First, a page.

Article 7 provides the general bases for non-recognition of a judgment, even if that judgment meets the requirements of Article 5. The list in Article 7 tracks closely the grounds for non-recognition found in the Choice of Court Convention, which grounds are generally familiar in national law throughout the world and include such concerns as fraud, lack of proper notice, the existence of other inconsistent judgments, and inconsistency with the public policy of the recognizing state.
Articles 8-15 provide additional rules governing specific circumstances and procedures in an action for recognition and enforcement of a judgment. Articles 16-23 are the “general clauses” for purposes of operation of the Convention. Articles 24-32 are the “final clauses” dealing with ratification and related matters.
There has been no real opposition to either the Choice of Court Convention or the Judgments Convention in the United States. The Choice of Court Convention provides respect for party autonomy and places choice of court agreements on an equal footing with arbitration agreements under the New York Convention. Entry into force of the Choice of Court Convention for the United States would provide a level playing field between litigation and arbitration, and would allow a more nuanced choice of a forum for dispute resolution in international commercial contracts.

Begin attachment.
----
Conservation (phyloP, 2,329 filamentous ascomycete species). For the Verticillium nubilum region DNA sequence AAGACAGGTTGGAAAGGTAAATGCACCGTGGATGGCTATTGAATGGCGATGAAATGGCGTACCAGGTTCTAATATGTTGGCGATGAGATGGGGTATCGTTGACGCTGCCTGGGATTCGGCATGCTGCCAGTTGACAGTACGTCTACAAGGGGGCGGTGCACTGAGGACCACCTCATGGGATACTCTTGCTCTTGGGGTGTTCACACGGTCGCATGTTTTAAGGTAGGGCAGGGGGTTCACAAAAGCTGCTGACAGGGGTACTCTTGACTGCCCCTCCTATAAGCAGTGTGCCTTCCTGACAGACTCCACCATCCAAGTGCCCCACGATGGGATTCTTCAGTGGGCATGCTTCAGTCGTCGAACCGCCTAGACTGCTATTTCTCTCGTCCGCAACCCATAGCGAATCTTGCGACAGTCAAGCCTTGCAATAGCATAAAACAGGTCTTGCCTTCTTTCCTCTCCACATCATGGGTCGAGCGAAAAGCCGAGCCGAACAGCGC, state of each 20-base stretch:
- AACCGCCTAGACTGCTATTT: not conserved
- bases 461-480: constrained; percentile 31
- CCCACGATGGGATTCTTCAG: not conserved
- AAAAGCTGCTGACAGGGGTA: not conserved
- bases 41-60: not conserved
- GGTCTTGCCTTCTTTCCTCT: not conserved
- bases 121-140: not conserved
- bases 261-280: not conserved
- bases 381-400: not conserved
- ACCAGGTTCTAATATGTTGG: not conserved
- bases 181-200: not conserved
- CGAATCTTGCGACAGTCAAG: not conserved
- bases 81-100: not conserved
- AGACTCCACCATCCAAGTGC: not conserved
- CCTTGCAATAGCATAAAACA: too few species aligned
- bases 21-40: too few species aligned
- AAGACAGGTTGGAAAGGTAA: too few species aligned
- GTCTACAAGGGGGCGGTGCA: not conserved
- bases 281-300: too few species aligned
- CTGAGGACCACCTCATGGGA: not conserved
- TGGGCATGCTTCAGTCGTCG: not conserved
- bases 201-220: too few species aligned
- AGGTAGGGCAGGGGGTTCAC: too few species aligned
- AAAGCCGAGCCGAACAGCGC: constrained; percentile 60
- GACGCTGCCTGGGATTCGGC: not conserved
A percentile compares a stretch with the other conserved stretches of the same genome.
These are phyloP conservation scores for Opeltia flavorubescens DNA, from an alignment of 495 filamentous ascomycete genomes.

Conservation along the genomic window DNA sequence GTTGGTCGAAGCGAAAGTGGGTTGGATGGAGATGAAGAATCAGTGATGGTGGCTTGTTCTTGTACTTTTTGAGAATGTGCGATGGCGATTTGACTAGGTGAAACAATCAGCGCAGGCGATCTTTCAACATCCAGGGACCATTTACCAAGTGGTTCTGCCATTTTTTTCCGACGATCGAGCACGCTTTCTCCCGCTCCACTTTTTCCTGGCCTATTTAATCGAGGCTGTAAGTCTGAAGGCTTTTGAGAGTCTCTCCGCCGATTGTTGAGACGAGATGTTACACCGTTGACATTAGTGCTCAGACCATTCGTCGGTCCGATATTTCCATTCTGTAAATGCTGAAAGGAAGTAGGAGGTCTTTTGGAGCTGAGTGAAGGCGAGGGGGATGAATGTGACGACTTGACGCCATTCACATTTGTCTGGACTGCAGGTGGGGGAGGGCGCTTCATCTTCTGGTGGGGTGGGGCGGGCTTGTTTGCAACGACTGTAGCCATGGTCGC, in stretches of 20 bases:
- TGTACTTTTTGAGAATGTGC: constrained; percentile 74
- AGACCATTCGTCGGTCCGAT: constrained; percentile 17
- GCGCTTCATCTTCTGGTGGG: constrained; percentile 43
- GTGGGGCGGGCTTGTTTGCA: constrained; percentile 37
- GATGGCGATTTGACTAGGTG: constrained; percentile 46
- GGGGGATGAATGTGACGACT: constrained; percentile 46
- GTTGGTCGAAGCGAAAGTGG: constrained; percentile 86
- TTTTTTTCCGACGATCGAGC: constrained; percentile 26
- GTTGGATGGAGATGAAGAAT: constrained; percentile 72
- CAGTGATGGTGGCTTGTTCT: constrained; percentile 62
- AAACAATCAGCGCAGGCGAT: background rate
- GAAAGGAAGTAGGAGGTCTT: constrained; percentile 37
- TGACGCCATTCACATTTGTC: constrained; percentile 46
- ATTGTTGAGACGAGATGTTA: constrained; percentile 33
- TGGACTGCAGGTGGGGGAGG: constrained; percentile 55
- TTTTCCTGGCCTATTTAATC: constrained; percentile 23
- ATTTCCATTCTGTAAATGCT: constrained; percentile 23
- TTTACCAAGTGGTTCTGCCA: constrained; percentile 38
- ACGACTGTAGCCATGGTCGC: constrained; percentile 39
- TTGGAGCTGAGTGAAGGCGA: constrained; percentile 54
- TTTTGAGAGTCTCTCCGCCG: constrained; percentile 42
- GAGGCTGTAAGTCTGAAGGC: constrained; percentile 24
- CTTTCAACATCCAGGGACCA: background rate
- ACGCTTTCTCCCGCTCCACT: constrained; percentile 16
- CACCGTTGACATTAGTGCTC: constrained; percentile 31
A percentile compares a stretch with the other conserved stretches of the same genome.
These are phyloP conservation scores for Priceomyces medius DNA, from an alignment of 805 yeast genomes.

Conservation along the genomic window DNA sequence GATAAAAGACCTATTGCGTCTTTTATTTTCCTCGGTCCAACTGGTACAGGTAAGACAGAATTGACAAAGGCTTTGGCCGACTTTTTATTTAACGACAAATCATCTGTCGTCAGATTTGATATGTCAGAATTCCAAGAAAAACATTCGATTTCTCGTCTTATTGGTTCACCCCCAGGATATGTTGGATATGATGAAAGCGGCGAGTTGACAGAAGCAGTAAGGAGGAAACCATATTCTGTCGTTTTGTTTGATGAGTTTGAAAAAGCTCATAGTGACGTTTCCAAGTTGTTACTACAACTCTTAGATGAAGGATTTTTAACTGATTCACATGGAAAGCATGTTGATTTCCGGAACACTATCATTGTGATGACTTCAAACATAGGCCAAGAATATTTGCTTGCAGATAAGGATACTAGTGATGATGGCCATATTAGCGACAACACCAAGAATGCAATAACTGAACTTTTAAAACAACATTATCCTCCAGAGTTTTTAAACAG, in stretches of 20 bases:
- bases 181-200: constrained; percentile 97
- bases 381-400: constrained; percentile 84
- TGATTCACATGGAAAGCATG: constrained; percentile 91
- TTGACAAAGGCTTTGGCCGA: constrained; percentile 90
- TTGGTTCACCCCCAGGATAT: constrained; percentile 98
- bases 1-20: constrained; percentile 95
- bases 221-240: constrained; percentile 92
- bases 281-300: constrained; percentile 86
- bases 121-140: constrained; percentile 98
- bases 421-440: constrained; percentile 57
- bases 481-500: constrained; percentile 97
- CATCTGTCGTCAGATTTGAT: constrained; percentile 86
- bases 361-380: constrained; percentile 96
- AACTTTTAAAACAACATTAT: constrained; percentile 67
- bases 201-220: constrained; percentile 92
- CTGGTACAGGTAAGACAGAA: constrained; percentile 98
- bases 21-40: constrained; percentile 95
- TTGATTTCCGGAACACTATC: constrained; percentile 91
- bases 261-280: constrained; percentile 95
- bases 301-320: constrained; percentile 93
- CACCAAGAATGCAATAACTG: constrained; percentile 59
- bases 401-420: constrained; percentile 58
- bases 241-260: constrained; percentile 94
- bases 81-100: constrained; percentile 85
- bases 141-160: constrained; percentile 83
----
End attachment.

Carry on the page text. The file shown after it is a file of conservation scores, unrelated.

The Judgments Convention would not dramatically change U.S. law on the recognition and enforcement of foreign judgments in U.S. courts. U.S. law, largely reflected in the 2005 Uniform Foreign-Country Money Judgments Recognition Act, already provides one of the most liberal regimes in the world for the recognition and enforcement of foreign judgments. It is the impact the Convention could have on the recognition and enforcement of U.S. judgments abroad that makes the Convention most valuable from a U.S. perspective.
Earlier efforts to ratify and implement the Choice of Court Convention failed during the Obama Administration when no agreement could be reached on the balance of federal and state law for purposes of implementation. The Uniform Law Commission sought a significant role for state law in that process; something that would have set the Choice of Court Convention apart from the New York Convention and thus would have added an artificial imbalance in the way the two conventions would work to support party choice of a dispute resolution forum and the resulting decisions. The Judgments Convention, in combination with the Choice of Court Convention, may offer a package that can lead to reassessment of that balance and progress toward ratification and implementation of two conventions that offer benefits for U.S. business and legal interests. The signing of the Judgments Convention would seem to indicate an intention in the U.S. State Department to move forward in that process.